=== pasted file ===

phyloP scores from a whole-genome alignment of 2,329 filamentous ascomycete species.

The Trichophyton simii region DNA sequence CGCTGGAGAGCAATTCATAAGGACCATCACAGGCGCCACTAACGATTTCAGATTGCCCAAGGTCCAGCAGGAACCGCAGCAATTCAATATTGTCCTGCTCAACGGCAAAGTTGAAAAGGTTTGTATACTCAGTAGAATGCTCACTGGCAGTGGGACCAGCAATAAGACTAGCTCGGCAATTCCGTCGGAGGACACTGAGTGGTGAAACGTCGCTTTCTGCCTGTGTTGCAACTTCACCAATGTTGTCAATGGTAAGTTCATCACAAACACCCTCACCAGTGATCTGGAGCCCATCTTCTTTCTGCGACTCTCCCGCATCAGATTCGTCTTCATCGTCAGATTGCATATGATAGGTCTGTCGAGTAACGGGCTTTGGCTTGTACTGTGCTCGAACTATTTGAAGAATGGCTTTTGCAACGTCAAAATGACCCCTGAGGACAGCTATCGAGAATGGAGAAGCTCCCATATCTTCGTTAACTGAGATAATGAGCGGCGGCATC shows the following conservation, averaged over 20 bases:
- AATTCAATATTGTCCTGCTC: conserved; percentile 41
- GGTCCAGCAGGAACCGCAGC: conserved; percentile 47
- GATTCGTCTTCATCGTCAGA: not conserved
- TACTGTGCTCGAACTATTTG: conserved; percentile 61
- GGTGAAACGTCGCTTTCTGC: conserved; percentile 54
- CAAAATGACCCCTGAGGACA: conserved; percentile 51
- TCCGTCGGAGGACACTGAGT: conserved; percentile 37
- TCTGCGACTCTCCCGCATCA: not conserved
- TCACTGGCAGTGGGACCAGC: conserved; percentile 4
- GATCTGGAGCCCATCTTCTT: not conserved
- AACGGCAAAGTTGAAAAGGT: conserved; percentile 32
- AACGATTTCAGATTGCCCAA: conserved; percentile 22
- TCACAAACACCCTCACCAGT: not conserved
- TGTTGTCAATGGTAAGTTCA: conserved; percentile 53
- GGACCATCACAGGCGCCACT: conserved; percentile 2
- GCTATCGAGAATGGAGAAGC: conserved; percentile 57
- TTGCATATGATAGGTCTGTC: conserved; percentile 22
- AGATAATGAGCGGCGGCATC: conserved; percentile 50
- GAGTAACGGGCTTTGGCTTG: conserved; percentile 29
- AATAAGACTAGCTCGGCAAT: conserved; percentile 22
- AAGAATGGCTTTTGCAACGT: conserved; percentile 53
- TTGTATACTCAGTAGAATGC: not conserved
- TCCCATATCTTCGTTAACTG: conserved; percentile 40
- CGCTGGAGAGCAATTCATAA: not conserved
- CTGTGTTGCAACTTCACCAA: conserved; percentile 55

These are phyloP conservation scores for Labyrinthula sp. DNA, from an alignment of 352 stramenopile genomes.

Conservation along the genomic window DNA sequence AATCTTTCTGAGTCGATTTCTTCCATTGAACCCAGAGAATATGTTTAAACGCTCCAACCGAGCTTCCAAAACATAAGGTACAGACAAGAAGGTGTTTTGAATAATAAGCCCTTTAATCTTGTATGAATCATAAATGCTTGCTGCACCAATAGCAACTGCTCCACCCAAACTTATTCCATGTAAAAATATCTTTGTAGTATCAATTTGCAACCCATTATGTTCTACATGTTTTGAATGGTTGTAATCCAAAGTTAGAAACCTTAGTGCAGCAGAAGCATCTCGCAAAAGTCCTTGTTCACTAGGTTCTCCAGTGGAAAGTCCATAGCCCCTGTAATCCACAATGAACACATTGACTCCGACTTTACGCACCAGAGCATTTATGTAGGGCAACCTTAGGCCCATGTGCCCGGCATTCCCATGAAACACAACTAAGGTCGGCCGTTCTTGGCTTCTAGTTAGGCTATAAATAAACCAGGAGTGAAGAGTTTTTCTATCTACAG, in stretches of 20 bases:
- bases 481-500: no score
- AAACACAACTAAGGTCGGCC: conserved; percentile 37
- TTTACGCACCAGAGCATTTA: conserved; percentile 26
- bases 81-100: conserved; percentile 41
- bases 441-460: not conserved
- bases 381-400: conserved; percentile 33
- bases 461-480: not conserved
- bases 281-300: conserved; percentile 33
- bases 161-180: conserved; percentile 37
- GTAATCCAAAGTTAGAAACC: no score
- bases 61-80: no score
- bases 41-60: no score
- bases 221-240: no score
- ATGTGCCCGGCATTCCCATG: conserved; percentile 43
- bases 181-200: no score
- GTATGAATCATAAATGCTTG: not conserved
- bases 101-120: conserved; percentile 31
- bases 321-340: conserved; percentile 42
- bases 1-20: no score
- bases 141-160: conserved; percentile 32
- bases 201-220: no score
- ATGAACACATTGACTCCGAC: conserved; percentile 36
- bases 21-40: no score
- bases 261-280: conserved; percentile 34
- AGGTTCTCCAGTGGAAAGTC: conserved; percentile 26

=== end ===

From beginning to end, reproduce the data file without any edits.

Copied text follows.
phyloP scores from a whole-genome alignment of 2,329 filamentous ascomycete species.

The Trichophyton simii region DNA sequence CGCTGGAGAGCAATTCATAAGGACCATCACAGGCGCCACTAACGATTTCAGATTGCCCAAGGTCCAGCAGGAACCGCAGCAATTCAATATTGTCCTGCTCAACGGCAAAGTTGAAAAGGTTTGTATACTCAGTAGAATGCTCACTGGCAGTGGGACCAGCAATAAGACTAGCTCGGCAATTCCGTCGGAGGACACTGAGTGGTGAAACGTCGCTTTCTGCCTGTGTTGCAACTTCACCAATGTTGTCAATGGTAAGTTCATCACAAACACCCTCACCAGTGATCTGGAGCCCATCTTCTTTCTGCGACTCTCCCGCATCAGATTCGTCTTCATCGTCAGATTGCATATGATAGGTCTGTCGAGTAACGGGCTTTGGCTTGTACTGTGCTCGAACTATTTGAAGAATGGCTTTTGCAACGTCAAAATGACCCCTGAGGACAGCTATCGAGAATGGAGAAGCTCCCATATCTTCGTTAACTGAGATAATGAGCGGCGGCATC shows the following conservation, averaged over 20 bases:
- AATTCAATATTGTCCTGCTC: conserved; percentile 41
- GGTCCAGCAGGAACCGCAGC: conserved; percentile 47
- GATTCGTCTTCATCGTCAGA: not conserved
- TACTGTGCTCGAACTATTTG: conserved; percentile 61
- GGTGAAACGTCGCTTTCTGC: conserved; percentile 54
- CAAAATGACCCCTGAGGACA: conserved; percentile 51
- TCCGTCGGAGGACACTGAGT: conserved; percentile 37
- TCTGCGACTCTCCCGCATCA: not conserved
- TCACTGGCAGTGGGACCAGC: conserved; percentile 4
- GATCTGGAGCCCATCTTCTT: not conserved
- AACGGCAAAGTTGAAAAGGT: conserved; percentile 32
- AACGATTTCAGATTGCCCAA: conserved; percentile 22
- TCACAAACACCCTCACCAGT: not conserved
- TGTTGTCAATGGTAAGTTCA: conserved; percentile 53
- GGACCATCACAGGCGCCACT: conserved; percentile 2
- GCTATCGAGAATGGAGAAGC: conserved; percentile 57
- TTGCATATGATAGGTCTGTC: conserved; percentile 22
- AGATAATGAGCGGCGGCATC: conserved; percentile 50
- GAGTAACGGGCTTTGGCTTG: conserved; percentile 29
- AATAAGACTAGCTCGGCAAT: conserved; percentile 22
- AAGAATGGCTTTTGCAACGT: conserved; percentile 53
- TTGTATACTCAGTAGAATGC: not conserved
- TCCCATATCTTCGTTAACTG: conserved; percentile 40
- CGCTGGAGAGCAATTCATAA: not conserved
- CTGTGTTGCAACTTCACCAA: conserved; percentile 55

These are phyloP conservation scores for Labyrinthula sp. DNA, from an alignment of 352 stramenopile genomes.

Conservation along the genomic window DNA sequence AATCTTTCTGAGTCGATTTCTTCCATTGAACCCAGAGAATATGTTTAAACGCTCCAACCGAGCTTCCAAAACATAAGGTACAGACAAGAAGGTGTTTTGAATAATAAGCCCTTTAATCTTGTATGAATCATAAATGCTTGCTGCACCAATAGCAACTGCTCCACCCAAACTTATTCCATGTAAAAATATCTTTGTAGTATCAATTTGCAACCCATTATGTTCTACATGTTTTGAATGGTTGTAATCCAAAGTTAGAAACCTTAGTGCAGCAGAAGCATCTCGCAAAAGTCCTTGTTCACTAGGTTCTCCAGTGGAAAGTCCATAGCCCCTGTAATCCACAATGAACACATTGACTCCGACTTTACGCACCAGAGCATTTATGTAGGGCAACCTTAGGCCCATGTGCCCGGCATTCCCATGAAACACAACTAAGGTCGGCCGTTCTTGGCTTCTAGTTAGGCTATAAATAAACCAGGAGTGAAGAGTTTTTCTATCTACAG, in stretches of 20 bases:
- bases 481-500: no score
- AAACACAACTAAGGTCGGCC: conserved; percentile 37
- TTTACGCACCAGAGCATTTA: conserved; percentile 26
- bases 81-100: conserved; percentile 41
- bases 441-460: not conserved
- bases 381-400: conserved; percentile 33
- bases 461-480: not conserved
- bases 281-300: conserved; percentile 33
- bases 161-180: conserved; percentile 37
- GTAATCCAAAGTTAGAAACC: no score
- bases 61-80: no score
- bases 41-60: no score
- bases 221-240: no score
- ATGTGCCCGGCATTCCCATG: conserved; percentile 43
- bases 181-200: no score
- GTATGAATCATAAATGCTTG: not conserved
- bases 101-120: conserved; percentile 31
- bases 321-340: conserved; percentile 42
- bases 1-20: no score
- bases 141-160: conserved; percentile 32
- bases 201-220: no score
- ATGAACACATTGACTCCGAC: conserved; percentile 36
- bases 21-40: no score
- bases 261-280: conserved; percentile 34
- AGGTTCTCCAGTGGAAAGTC: conserved; percentile 26